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Erotic Discourse in Scriabin's Fourth Sonata

Kenneth Smith


Feeling that the drudgery of teaching work had stifled the talents of a creative genius, Scriabin left his post at the Moscow Conservatoire in 1903, devoting himself entirely to composition. Many ideas that had been gestating during this time grew into some of his finest compositions, yielding a surge of music often referred to as his 'middle period'. It was during this time that Scriabin's music and philosophy became preoccupied with the mystical and the erotic. The aims of this brief paper are (1) to explore how Scriabin developed a rich musical symbolism to depict certain types of erotic encounter; (2) to explore the significance of predecessors such as Wagner to the development of this symbolism; (3) to define ways in which this language characterises masculine and feminine elements in an attempt to portray idealised erotic experience and (4) to examine issues of gender polarity in view of Scriabin's philosophy of artistic creation.2

Particularly reflective of this 'middle period' is the Fourth Sonata in F# Major, op.30. The music is complemented by an unpublished example of Scriabin's linguistically over-charged poetry, in which a superhuman, god-like being is enticed by a distant star which he flies towards and blissfully engulfs. The two movements follow the poem's teleological form in one of Scriabin's earliest attempts to create a state of ecstasy, symbolised by 'flight'.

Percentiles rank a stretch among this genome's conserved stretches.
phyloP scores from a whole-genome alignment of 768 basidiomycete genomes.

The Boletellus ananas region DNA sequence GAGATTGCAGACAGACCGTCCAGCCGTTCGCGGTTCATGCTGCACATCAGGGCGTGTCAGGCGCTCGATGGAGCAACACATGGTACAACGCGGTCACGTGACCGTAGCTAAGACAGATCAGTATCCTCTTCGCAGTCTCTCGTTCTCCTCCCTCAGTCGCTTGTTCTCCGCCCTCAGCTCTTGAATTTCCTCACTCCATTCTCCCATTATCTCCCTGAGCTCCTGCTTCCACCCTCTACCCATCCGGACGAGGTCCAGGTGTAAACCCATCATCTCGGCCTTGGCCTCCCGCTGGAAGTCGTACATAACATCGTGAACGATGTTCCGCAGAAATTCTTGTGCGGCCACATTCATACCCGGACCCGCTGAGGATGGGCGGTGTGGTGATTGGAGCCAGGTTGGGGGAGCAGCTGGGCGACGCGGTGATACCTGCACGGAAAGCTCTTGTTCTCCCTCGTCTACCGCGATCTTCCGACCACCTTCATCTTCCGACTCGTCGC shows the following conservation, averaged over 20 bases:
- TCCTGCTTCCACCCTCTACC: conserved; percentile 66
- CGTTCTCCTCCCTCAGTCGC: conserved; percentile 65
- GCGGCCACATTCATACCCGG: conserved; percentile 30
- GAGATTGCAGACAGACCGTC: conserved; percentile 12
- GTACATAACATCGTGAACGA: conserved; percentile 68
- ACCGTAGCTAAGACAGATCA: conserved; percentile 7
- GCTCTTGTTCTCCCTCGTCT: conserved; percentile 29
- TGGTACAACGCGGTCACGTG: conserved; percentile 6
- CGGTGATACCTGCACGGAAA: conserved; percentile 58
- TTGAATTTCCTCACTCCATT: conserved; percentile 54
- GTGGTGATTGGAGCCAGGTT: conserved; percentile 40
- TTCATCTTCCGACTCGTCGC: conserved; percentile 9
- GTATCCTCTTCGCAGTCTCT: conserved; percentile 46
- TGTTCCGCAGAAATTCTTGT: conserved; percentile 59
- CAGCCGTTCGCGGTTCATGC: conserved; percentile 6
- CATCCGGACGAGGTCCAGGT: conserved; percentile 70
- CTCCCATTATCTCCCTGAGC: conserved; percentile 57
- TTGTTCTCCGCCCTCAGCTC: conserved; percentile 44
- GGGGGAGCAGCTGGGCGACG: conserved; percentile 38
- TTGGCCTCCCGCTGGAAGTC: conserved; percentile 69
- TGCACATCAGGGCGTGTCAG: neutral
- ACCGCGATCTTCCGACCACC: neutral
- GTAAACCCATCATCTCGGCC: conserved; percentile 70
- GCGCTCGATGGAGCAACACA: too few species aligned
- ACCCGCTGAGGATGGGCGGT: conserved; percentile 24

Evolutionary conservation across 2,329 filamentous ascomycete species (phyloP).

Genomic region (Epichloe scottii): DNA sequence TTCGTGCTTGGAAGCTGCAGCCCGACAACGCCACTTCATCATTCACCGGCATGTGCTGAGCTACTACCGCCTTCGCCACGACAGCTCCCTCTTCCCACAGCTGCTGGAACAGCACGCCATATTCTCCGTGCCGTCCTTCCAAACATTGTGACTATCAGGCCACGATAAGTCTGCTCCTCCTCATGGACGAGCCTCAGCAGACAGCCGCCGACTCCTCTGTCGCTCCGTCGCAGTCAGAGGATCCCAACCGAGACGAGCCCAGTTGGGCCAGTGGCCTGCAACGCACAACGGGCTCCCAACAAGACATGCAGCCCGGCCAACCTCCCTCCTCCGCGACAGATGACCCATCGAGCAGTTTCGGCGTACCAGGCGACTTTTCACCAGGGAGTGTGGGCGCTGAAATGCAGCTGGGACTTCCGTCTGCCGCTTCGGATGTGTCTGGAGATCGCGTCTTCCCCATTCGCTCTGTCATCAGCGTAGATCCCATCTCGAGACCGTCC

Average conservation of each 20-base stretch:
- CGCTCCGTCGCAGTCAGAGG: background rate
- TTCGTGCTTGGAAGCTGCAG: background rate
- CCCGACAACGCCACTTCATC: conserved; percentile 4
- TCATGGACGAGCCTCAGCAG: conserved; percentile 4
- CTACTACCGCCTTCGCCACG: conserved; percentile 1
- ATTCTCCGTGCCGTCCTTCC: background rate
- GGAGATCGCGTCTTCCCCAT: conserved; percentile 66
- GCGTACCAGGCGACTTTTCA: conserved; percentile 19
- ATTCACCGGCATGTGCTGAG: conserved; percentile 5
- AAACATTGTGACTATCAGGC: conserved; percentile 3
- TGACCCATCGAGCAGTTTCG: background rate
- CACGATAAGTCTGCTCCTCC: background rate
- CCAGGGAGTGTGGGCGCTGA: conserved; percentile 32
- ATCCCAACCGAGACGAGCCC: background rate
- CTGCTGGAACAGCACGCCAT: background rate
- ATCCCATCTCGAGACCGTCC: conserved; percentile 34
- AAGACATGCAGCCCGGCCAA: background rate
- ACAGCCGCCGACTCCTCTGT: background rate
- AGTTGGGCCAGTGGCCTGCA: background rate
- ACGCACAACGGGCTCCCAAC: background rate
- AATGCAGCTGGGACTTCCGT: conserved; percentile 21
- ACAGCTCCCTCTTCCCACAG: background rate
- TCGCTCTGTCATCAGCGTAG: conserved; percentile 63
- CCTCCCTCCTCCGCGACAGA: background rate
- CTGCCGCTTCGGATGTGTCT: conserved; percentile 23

In a light mist, transparent vapour
Lost afar and yet distinct
A star gleams softly.

How beautiful! The bluish mystery
Of her glow
beckons me, cradles me.

O bring me to thee, far distant star!
Bathe me in trembling rays
Sweet light!

Sharp desire, voluptuous and crazed yet sweet
Endlessly with no other goal than longing
I would desire.

But no! I vault in joyous leap
Freely I take wing

Mad dance, godlike play!
Intoxicating shining one!

It is toward thee, adored star
My flight guides me

Toward thee, created freely for me
To serve the end
My flight of liberation!

In this play
Sheer caprice
In moments I forget thee
In the maelstrom that carries me
I veer from thy glimmering rays

In the insanity of desire
thou fadest
O distant goal

But ever thou shinest
As I forever desire thee!

Thou expandest, star!
Now thou art a Sun
Flamboyant Sun! Sun of Triumph!

Approaching thee by my desire for thee
I lave myself in thy changing waves
O joyous god

I swallow thee
Sea of light

My self-of light